An instrument used to determine the angle of elevation or
depression. A De Lisle's Pendent Clinometer was used by surveyors and
engineers to set out slopes and gradients in the construction of paths,
tracks and roads.
The magnetic compass has a pivoting magnetised needle that
points to magnetic north (geological features may influence readings).
The compass circumference is divided into degrees from which a bearing
of a chosen direction from magnetic north can be determined. A compass
magnetic bearing must be converted to a grid bearing for plotting on a
The difference in elevation between adjacent contours as
delineated on a map.
Lines joining points of equal height as shown on a
Contour lines that are relatively close together depict an area of
steep terrain on the earth's surface.
Land belonging to the reigning sovereign.
A mathematical representation that best fits the shape of
earth. Accurate mapping and coordinate systems must be based on a
datum. A new datum known as the Geocentric
Datum of Australia (GDA) was
introduced in 2000 to bring Australia in line with the rest of the
world's coordinate systems. GDA is also totally compatible
satellite based navigation systems, for example Global
Positioning Systems (GPS).
The previous datum used in Australia was known as the Australian
Geodetic Datum (AGD). However, this was restricted
because it was
defined to best fit the shape of the earth in the Australian region
only. The change in datums had a major consequence to all
Both latitudes/longitudes and eastings/northings were shifted by
approximately 200 metres in a north-easterly direction.
The Digital Cadastral Database is the spatial
of every parcel of land in Queensland. This
is along with its legal Lot
on Plan description and relevant attributes. It provides the
for systems dealing with land related information.
Description of country
As described in the 1916 'Rules and Directions for the
Surveyors': "Country, whether undulating, broken, or rugged; timber,
whether open, thick, heavy, or with undergrowth; scrubs, their
character and situation, should be specially noted in field-books, as
the rate of additional payment that may be allowed on such account is
based on the information supplied".
Electronic Distance Measuring Equipment. This instrument
measures distances using light or sound waves.
The height above mean sea level.
Earth Resources Technology Satellite. This was later
The geodetic coordinate of latitude and longitude generated
as the datum as at 1 January 1994.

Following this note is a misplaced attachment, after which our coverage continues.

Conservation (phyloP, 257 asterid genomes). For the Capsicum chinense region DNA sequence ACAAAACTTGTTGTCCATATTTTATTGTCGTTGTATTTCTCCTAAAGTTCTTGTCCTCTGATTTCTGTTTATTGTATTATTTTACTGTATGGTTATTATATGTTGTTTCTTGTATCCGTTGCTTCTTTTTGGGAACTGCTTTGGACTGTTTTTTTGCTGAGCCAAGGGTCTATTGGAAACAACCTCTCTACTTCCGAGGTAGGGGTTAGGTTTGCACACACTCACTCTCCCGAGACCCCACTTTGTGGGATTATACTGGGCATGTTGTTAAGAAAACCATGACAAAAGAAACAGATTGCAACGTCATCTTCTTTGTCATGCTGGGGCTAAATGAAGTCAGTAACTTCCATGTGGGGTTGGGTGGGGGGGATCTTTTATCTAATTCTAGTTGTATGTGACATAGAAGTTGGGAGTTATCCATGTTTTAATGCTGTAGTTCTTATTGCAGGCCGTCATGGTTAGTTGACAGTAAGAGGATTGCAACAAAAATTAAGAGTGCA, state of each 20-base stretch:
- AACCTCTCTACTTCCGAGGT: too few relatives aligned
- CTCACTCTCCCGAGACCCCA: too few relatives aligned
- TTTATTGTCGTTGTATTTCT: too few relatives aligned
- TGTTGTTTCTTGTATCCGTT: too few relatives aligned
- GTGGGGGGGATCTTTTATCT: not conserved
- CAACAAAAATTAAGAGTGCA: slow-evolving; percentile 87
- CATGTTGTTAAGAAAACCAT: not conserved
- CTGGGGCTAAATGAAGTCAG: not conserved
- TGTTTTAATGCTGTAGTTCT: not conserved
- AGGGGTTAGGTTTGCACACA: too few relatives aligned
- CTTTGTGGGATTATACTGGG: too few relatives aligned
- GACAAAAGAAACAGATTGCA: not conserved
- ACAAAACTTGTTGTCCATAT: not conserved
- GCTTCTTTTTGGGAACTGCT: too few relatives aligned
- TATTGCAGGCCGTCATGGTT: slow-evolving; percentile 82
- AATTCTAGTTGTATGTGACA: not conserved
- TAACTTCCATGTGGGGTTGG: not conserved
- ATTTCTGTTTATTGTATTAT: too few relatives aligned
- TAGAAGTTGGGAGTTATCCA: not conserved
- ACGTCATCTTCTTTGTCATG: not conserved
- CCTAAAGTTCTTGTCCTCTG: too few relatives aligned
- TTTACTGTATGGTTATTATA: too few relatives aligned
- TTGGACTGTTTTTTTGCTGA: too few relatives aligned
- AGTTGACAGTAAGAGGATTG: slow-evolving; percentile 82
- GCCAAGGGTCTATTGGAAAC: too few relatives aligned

A datum which has its origin at the Earth's centre of mass.
datum can therefore be used anywhere on the planet and be compatible
with the same datum anywhere else on the planet.
The science and mathematical calculations of the shape and
size of the Earth.
A point on a map given as latitude and longitude readings.
The values are given as degrees, minutes and seconds.
Geographic Information Systems
GIS is the spatial capture of themed data layers and the
analysing and displaying of the geographically referenced information.
A GIS also includes the procedures, software, hardware, operating
personnel and spatial data associated with the system.
Global Positioning System
GPS is a satellite based navigation system originally
the United State's Department of Defence. A GPS receiver calculates a
position by measuring distances to four or more satellites of a
possible 24. These orbit the Earth at all times.
A network of crossing lines on a map representing parallels
of latitude and meridians of longitude as defined by the projection.
A group of parallel lines that run perpendicular to another
group of parallel lines to form a map coverage of squares.
A point on a map given as an easting and northing reading.
The values are given in metres.
The direction of the vertical grid lines shown on a
map. The difference between grid north and true north is referred to as
A distance measuring device composed of 100 metal links
together with rings. The length of the chain is 66 feet. It was
invented in about 1620 by English astronomer, Edmund Gunter.
A member of a society who gains their subsistence in the
wild on food obtained by hunting and foraging.
Features including rivers, streams, lakes, swamps and other
water related features.
The use of different colours to signify changing elevations
on a topographic map.
The angular distance along a meridian measured from the
Equator, either north or south.LeClanche Cell
The cell consists of a glass vessel into which a zinc rod
cylindrical pot of porous earthenware is placed. The earthenware pot
holds a carbon plate. A mixture of equal parts of carbon and
binoxide of manganese is packed around this plate. To set the cell into
action, the glass vessel is nearly filled with a saturated solution of
sal-ammoniac. A reaction takes place and a voltage of 1.46 volts is
A term often used within the discipline of archaeology and
denotes a customary way of living, or a way of life among people.
This is based on the principle that water